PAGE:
Flores: Along with the staff component of it, you have a board of directors. That’s where I come in. I was elected to City Council in 2017. You have committee assignments as council members. Being that most of the (Panther Island/Central City Flood project) was in my district and being an engineer, I knew there were some challenges that they were trying to get through, technical and funding challenges, so I went to the mayor, Mayor Betsy Price at the time, and said, ‘I’d like to be put on that board.’ She said, ‘OK. There’s a lot of work to do there. I hope you realize that,’ and I said, ‘I do, and I like challenges.’ … Over the course of years, we’ve improved and redirected the focus to where it should be. This is a flood control project. That was the entire genesis of it. When Fort Worth was a population of approximately 350,000, the levees were able to address the flood control need. We’ve outstripped that. I mean, we’re pushing a million here in the next few years. Sure, you can build bigger levees, but it would take up so much physical space of what’s there on the riverfront that would impact a lot of potential development, as well as current property owners. It’s not a viable situation, so you have to look and say, ‘What other means of flood control can we do?’ And that’s where the bypass channel comes in.
And that’s where we are right now in a nutshell. We have finished building the bridges with our partners at the county and state level. TxDOT was the authorizing authority when it came to that from a contract standpoint. The city was responsible for the roadways up to the bridges. I know it’s very easy to assign blame and responsibility to the city for all things so just to make that clear. … It was a very different design (for the bridges) and when I was talking to the principals at TxDOT, they even said they had not seen such a creative and ambitious design before. So there’s something to be said there. I know there’s been discussions about, ‘Well, why not make a carbon copy of the West 7th Street bridge?’ Well, sometimes one shoe doesn’t fit all. I was not there at the table when those decisions were made…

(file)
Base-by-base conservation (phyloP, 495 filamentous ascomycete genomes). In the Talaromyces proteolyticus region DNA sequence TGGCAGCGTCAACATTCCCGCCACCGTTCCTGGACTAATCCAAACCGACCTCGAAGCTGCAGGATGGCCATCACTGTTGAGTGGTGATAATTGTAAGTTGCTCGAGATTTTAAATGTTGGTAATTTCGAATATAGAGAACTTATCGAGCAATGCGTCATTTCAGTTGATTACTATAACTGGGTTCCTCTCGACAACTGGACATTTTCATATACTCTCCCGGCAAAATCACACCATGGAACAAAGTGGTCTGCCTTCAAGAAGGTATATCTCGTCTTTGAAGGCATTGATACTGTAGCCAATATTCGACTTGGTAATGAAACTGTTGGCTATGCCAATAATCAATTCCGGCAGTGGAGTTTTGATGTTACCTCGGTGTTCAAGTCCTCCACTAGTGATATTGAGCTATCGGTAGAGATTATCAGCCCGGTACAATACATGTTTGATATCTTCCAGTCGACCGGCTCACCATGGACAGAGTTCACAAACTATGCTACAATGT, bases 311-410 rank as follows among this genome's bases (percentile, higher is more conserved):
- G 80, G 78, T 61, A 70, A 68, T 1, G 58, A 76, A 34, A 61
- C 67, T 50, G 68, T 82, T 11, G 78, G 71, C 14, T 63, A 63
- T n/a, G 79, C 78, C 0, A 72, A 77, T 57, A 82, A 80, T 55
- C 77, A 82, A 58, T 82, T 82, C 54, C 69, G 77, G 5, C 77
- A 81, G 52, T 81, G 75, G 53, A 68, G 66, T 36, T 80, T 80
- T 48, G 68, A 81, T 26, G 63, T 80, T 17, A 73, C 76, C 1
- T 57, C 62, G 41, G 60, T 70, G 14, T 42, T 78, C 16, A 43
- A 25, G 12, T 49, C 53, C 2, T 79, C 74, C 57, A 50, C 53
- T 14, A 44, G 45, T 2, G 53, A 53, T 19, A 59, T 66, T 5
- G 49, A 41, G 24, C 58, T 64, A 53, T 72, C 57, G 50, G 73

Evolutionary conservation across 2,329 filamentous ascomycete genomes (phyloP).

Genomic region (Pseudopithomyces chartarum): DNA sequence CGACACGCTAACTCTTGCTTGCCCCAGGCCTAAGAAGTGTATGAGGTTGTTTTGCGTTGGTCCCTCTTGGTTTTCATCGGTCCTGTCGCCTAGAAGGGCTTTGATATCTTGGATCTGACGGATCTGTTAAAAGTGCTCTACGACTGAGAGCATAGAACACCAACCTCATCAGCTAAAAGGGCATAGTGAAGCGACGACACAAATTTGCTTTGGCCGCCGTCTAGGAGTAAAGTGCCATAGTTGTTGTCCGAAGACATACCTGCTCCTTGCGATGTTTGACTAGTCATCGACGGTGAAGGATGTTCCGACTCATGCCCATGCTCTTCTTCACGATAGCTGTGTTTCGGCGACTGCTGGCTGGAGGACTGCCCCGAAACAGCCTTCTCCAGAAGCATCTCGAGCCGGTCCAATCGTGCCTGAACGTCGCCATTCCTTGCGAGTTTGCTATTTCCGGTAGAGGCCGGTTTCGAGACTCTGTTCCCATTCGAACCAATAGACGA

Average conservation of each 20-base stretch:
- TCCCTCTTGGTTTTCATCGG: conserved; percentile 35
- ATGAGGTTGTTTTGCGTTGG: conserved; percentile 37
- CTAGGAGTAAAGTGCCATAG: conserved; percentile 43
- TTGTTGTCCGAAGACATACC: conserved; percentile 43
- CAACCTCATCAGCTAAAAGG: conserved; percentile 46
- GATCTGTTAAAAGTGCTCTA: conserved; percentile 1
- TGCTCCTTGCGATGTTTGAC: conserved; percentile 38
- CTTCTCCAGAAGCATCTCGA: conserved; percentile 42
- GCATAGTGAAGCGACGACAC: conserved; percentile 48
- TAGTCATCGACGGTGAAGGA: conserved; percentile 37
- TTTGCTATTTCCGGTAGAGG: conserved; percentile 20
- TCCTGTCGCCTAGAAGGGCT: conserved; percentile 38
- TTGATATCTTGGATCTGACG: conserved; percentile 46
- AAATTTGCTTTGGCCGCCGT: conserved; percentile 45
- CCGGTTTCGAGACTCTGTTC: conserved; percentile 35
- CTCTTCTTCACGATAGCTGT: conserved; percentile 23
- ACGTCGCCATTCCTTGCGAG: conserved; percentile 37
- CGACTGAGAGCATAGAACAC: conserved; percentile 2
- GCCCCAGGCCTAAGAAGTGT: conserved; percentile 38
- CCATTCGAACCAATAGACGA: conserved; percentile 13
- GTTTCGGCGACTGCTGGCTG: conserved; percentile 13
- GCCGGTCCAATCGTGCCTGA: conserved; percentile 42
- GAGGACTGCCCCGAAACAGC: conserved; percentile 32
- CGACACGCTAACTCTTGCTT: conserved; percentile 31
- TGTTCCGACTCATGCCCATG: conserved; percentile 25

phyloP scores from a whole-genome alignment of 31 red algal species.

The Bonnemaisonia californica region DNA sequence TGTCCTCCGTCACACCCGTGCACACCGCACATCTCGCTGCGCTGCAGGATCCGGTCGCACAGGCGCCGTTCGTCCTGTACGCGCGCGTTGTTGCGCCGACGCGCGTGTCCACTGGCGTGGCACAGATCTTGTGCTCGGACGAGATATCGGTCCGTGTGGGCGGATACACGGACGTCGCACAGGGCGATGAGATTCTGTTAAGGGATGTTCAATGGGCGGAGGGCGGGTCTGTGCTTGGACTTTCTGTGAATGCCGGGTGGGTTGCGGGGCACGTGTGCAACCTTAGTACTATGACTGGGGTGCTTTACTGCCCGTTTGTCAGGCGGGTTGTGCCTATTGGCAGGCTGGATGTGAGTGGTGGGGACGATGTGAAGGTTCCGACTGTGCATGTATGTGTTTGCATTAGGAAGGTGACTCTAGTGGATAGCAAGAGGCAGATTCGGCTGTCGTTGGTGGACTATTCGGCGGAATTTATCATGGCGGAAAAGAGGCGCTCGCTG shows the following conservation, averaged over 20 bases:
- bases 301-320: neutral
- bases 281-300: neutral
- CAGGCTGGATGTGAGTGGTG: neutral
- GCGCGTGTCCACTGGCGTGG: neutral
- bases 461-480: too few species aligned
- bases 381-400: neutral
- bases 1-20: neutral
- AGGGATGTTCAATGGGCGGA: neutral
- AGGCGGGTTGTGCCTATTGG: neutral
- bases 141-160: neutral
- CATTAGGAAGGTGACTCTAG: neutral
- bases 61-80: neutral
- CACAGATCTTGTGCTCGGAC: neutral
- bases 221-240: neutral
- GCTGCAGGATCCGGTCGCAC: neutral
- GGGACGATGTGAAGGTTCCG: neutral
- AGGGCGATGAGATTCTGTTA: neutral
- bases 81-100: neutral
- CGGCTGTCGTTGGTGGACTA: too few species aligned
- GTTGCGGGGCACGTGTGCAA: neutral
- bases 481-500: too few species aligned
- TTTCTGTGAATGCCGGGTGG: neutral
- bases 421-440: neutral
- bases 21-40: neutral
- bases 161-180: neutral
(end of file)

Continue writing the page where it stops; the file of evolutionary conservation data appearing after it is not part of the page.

Priest: Do you see the city’s redistricting efforts as an opportunity to have more Latino representation on council? One of the first stories that I think the Fort Worth Report reached out to you about was a story about how you are the only Latino on council, and there’s a growing Latino population in Fort Worth.
Flores: It’s not just a matter of lining up certain geographic boundaries and calling it a day. You have to think, ‘Well, why are we here at this point?’ Part of that reasoning is, yes, we have to grow the council, but why do we have to grow it? To ensure good representation. And to ensure that representation, how do you go about doing it? You rely on the census. What does the census data tell you? Be mindful of that. I think the redistricting task force gets that. … I’m a numbers-oriented guy. The numbers tell you the Hispanics are the fastest-growing demographic in the area. And among the other smaller demographics, it is largest, so we’re second. And that needs to be taken into account in whatever district map we end up approving.
Priest: What’s it like being the only Hispanic on council? Is that a huge weight on your shoulders?
Flores: One of the criteria that I had when hiring for my district director was that they be bilingual and not just proficient in speaking Spanish but writing. Why? Because I will tell you that on a daily basis we get a lot of calls from constituents of other districts who say, ‘There is no one to help me because they don’t speak Spanish.’ … Sometimes, I get a little blue in the face when we have information we want to impart to the public in a council meeting or work session. I’m saying when I hit my button or request to speak, ‘Are we translating that into Spanish?’ I’ve even said Vietnamese as well because that’s another large demographic in our area. And I keep saying the same thing. It’s like, ‘Y’all are going to keep hearing this from me.’ But it is, in some ways, added responsibility. I don’t shirk it; I embrace it. I try to do the best I can. And when I take that on, I don’t look at it merely through the lens of, ‘Well, I’m just the District 2 council member.’ If I need to be a representative of the council through my ability to speak and communicate in Spanish, so be it. I will do that.